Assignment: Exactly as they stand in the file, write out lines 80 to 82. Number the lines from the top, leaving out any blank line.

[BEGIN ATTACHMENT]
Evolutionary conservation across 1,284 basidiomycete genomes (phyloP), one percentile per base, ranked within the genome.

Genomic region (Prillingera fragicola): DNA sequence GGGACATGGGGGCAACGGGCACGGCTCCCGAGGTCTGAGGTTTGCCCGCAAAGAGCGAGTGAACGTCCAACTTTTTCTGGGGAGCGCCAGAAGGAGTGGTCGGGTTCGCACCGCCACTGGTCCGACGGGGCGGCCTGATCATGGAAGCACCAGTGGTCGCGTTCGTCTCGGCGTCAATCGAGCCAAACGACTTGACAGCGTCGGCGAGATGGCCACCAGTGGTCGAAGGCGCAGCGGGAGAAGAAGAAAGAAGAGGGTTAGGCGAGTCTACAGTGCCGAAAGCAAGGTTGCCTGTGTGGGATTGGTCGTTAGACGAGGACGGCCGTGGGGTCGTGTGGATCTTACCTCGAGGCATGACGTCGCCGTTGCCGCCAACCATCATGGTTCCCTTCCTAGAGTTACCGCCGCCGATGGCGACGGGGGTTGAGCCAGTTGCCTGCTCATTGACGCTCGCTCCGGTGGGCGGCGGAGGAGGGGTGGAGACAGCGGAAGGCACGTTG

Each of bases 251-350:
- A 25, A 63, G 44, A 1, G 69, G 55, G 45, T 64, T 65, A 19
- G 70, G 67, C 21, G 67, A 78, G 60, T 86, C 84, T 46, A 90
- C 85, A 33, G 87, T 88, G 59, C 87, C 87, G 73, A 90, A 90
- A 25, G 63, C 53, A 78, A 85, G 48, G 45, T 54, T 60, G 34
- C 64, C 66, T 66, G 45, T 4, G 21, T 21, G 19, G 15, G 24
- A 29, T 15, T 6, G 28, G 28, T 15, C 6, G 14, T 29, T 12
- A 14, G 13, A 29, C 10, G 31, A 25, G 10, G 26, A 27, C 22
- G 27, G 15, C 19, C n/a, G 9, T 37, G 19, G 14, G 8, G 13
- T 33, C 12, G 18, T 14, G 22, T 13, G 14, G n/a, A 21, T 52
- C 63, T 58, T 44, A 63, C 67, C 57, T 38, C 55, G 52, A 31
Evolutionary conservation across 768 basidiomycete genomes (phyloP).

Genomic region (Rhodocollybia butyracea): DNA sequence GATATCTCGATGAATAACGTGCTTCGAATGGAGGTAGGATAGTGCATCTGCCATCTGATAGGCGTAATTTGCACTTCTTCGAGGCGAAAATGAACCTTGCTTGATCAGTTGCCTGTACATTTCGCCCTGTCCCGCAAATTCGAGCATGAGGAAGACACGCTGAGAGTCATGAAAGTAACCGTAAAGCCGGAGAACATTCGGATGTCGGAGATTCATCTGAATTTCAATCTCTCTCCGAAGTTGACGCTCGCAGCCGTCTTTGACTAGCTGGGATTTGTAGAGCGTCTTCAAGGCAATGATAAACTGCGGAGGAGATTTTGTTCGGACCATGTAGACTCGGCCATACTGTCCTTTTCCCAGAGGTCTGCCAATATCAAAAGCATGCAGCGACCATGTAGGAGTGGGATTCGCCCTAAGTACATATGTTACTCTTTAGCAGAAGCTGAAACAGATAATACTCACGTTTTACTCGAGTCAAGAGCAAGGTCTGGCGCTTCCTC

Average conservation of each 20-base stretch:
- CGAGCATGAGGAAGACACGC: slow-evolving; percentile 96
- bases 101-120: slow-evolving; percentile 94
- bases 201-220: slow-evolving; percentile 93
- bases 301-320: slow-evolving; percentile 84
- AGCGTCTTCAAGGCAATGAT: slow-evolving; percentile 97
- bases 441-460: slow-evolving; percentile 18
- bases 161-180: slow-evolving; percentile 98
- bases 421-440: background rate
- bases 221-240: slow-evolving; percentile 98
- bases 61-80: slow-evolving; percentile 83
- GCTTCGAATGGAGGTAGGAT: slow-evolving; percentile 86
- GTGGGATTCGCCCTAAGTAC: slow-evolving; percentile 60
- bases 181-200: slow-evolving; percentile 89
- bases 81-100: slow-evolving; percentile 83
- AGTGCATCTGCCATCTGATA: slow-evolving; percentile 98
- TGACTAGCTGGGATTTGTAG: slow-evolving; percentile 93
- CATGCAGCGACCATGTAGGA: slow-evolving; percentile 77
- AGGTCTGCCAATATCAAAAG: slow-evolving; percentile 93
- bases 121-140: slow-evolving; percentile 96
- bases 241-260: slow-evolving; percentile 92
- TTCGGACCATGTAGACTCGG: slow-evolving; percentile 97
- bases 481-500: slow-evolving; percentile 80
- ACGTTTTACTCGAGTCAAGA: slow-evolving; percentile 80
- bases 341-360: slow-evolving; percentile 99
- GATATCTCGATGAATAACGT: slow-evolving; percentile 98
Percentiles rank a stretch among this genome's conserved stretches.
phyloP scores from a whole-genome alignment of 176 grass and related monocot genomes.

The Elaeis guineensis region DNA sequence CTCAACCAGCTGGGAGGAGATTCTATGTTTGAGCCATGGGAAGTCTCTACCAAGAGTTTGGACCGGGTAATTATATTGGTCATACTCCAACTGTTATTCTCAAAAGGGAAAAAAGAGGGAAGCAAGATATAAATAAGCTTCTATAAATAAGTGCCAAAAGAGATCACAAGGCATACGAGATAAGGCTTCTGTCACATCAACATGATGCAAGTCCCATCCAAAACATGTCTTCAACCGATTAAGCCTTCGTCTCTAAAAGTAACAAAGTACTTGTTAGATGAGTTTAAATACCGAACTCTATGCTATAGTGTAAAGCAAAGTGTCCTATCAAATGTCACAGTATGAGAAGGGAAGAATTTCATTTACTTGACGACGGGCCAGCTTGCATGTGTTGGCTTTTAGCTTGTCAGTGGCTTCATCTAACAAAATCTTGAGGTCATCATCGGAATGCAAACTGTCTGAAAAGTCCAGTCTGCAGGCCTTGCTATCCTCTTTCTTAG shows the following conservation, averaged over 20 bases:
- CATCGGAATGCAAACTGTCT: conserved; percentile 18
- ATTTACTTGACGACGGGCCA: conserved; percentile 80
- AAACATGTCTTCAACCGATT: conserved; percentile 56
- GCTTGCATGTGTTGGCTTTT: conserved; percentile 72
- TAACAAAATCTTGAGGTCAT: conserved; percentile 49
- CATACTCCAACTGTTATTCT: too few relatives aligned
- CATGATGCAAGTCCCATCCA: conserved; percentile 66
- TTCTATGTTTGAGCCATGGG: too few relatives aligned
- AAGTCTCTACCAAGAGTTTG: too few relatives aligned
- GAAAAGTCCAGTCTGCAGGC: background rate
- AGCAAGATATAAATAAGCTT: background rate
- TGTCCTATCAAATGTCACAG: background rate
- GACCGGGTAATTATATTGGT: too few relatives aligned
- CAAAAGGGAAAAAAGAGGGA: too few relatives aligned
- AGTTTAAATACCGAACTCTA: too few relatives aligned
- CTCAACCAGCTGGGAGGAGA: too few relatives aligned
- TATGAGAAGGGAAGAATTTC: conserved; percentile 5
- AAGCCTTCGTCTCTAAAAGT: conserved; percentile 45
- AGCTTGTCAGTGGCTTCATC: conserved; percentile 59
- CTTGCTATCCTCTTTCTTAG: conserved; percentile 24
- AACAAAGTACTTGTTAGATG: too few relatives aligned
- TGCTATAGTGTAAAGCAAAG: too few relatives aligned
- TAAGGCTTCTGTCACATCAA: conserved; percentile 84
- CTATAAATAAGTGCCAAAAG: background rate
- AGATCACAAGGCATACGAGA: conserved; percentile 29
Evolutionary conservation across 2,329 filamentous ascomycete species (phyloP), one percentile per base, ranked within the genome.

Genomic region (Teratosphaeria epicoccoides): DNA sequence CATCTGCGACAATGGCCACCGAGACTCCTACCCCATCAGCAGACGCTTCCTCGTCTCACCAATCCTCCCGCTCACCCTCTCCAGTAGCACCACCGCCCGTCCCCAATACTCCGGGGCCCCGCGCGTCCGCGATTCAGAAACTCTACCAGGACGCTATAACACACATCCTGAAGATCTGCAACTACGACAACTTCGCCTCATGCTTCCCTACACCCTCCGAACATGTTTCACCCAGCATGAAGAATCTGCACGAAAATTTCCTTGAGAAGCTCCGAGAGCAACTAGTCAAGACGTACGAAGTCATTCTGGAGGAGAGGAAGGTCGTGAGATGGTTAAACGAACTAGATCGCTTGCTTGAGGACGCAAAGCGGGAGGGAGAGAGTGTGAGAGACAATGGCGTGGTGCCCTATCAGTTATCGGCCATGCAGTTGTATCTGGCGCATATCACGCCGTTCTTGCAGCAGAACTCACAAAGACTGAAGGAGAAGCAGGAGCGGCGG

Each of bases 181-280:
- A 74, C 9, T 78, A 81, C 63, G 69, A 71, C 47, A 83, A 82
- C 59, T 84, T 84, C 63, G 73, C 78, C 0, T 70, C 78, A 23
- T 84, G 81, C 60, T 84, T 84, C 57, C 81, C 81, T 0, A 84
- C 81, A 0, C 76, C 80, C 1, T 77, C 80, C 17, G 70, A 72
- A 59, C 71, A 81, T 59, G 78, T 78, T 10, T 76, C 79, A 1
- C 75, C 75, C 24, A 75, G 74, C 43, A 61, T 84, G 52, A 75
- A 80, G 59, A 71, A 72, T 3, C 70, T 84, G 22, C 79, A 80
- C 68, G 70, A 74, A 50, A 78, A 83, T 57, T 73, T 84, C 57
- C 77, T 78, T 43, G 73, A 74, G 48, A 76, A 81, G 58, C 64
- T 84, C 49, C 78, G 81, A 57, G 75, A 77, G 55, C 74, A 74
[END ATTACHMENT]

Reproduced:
- C 68, G 70, A 74, A 50, A 78, A 83, T 57, T 73, T 84, C 57
- C 77, T 78, T 43, G 73, A 74, G 48, A 76, A 81, G 58, C 64
- T 84, C 49, C 78, G 81, A 57, G 75, A 77, G 55, C 74, A 74